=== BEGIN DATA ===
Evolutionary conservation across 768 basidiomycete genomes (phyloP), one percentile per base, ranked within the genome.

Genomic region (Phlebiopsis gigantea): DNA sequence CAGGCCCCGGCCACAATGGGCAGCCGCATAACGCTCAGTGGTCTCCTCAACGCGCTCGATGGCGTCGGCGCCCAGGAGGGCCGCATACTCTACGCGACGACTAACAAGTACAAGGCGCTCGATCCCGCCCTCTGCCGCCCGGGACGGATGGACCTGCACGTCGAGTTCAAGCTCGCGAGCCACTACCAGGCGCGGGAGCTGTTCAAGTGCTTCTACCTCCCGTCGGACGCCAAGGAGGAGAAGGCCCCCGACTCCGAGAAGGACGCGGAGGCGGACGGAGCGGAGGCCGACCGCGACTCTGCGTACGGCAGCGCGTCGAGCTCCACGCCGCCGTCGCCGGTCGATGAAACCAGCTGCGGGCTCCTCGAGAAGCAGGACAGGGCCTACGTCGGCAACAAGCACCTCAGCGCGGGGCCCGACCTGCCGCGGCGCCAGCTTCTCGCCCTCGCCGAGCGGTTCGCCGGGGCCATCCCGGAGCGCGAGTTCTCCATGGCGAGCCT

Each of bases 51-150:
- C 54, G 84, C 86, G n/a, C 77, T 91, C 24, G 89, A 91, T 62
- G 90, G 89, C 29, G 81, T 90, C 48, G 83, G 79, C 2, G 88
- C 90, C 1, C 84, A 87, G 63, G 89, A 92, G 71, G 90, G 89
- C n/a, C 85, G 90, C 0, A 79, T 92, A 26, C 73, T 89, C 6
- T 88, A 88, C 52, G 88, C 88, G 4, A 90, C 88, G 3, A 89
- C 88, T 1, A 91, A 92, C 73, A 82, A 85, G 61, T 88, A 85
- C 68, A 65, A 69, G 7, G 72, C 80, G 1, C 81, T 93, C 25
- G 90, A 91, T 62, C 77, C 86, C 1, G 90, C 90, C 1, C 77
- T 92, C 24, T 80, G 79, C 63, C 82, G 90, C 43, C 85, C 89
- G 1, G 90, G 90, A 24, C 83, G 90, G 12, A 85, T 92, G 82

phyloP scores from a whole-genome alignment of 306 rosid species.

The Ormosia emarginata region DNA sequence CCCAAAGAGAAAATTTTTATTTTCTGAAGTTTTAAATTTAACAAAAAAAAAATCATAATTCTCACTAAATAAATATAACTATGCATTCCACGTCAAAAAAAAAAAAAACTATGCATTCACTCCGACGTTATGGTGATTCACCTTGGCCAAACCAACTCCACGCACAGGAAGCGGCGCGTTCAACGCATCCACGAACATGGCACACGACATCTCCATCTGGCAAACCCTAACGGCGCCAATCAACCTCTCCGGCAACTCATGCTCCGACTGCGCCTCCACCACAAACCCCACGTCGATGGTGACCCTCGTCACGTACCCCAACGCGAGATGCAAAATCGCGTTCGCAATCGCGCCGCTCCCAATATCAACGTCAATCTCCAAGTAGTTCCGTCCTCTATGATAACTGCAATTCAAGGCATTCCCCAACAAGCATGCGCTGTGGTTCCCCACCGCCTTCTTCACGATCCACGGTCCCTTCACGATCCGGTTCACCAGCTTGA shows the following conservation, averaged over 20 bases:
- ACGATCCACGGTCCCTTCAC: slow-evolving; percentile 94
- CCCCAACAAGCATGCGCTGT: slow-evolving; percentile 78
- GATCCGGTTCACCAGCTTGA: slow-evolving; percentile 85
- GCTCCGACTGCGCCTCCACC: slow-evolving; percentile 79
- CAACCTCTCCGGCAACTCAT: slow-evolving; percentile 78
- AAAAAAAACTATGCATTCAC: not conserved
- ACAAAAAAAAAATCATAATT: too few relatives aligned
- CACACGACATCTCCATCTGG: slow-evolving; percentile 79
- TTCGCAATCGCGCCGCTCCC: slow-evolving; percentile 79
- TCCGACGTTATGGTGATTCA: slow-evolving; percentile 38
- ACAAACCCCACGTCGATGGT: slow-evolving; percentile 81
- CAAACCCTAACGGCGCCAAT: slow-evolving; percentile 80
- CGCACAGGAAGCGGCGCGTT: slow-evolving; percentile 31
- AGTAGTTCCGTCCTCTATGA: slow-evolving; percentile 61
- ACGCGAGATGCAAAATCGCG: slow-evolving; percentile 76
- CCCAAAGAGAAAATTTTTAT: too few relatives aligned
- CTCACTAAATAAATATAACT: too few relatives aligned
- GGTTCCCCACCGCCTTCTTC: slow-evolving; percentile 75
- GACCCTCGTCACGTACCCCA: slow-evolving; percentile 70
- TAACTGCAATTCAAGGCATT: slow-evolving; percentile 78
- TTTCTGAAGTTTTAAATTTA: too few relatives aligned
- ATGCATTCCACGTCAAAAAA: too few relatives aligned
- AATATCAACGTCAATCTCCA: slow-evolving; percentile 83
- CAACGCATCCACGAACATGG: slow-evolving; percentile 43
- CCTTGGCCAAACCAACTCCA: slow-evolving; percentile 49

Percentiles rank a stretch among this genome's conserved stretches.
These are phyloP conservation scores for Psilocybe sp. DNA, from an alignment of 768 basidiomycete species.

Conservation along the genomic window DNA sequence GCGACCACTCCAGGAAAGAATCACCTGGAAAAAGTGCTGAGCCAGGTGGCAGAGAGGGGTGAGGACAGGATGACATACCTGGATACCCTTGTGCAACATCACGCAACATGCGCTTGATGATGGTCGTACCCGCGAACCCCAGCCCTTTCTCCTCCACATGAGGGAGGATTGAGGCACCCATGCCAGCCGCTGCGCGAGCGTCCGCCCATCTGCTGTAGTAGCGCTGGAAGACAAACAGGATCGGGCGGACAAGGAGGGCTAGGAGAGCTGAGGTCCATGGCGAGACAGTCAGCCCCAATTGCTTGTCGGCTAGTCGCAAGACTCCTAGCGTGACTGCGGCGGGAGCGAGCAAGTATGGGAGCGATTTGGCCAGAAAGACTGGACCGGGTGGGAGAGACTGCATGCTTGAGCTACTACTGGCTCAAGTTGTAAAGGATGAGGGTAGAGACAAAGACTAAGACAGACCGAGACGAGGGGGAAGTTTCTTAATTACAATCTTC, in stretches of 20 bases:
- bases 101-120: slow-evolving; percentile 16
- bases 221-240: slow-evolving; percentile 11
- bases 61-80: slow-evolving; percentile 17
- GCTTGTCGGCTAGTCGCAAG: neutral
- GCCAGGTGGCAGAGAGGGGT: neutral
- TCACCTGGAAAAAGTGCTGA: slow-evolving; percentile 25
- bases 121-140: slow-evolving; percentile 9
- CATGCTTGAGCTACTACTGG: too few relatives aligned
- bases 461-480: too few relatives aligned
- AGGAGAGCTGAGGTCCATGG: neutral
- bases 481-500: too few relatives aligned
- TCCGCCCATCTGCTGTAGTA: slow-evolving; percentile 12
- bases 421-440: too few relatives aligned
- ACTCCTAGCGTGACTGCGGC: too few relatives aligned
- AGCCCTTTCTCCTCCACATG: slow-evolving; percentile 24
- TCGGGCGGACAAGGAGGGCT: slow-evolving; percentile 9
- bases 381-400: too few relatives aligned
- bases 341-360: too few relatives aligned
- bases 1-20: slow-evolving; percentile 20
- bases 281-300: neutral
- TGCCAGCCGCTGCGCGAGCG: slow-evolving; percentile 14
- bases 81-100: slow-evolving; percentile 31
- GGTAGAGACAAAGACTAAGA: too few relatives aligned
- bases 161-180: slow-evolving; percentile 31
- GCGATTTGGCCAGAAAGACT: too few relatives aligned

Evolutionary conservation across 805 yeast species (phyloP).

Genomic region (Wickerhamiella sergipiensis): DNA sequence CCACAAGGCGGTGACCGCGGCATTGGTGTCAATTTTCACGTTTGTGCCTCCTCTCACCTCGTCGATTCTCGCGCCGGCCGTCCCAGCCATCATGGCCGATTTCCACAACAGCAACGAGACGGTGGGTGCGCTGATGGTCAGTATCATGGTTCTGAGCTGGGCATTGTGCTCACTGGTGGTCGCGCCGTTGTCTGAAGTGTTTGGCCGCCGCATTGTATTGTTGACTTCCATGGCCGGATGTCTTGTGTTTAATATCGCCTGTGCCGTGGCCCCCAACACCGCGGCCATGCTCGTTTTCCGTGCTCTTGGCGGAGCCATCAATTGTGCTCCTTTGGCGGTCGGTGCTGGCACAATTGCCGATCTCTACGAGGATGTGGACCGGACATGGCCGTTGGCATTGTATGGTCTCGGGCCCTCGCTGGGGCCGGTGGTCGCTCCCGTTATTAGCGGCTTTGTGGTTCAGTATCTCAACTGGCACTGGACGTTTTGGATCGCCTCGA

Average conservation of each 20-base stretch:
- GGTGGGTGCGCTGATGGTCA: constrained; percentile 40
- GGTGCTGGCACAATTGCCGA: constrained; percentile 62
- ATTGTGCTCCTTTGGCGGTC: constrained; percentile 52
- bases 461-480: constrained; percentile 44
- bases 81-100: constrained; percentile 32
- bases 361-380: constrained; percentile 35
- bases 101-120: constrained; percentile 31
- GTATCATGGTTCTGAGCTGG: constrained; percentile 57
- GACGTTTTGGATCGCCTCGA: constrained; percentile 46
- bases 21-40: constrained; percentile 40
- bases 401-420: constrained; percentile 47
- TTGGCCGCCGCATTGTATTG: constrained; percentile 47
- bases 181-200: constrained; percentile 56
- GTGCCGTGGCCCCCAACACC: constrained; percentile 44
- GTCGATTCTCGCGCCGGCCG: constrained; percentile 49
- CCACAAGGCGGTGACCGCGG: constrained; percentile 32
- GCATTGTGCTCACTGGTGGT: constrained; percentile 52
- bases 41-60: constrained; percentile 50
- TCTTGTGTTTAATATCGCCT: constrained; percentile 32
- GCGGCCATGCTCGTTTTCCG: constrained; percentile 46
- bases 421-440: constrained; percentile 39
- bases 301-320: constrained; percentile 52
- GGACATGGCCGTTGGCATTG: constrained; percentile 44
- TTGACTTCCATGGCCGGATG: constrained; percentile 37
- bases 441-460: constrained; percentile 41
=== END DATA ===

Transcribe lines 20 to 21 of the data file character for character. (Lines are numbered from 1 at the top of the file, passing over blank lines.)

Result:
- CAACCTCTCCGGCAACTCAT: slow-evolving; percentile 78
- AAAAAAAACTATGCATTCAC: not conserved